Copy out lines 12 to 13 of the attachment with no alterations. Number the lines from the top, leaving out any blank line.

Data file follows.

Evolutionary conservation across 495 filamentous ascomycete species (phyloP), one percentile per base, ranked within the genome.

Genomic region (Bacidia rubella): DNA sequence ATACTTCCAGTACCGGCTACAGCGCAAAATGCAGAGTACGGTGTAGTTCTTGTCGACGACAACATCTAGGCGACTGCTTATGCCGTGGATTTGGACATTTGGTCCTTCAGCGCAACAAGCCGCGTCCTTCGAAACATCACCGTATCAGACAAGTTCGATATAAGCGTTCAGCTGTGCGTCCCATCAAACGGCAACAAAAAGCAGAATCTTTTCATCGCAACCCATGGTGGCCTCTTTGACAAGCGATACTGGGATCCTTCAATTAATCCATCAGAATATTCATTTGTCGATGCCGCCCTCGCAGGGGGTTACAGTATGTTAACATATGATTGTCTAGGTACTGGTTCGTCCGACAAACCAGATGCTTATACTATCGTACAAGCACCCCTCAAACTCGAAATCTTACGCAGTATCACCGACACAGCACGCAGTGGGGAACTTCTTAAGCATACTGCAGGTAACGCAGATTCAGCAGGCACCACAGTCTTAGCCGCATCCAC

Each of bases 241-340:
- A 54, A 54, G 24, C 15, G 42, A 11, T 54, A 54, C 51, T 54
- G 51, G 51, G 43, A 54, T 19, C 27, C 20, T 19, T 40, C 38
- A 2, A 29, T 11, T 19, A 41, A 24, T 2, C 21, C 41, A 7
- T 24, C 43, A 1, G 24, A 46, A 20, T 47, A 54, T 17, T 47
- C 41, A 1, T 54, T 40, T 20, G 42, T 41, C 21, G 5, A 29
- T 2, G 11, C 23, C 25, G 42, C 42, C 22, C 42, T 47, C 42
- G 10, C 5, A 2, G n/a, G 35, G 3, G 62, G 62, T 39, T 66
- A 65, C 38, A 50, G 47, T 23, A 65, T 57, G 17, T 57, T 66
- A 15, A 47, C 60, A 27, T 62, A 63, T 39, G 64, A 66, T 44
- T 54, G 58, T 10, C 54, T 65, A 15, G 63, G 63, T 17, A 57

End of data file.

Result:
- A 15, A 47, C 60, A 27, T 62, A 63, T 39, G 64, A 66, T 44
- T 54, G 58, T 10, C 54, T 65, A 15, G 63, G 63, T 17, A 57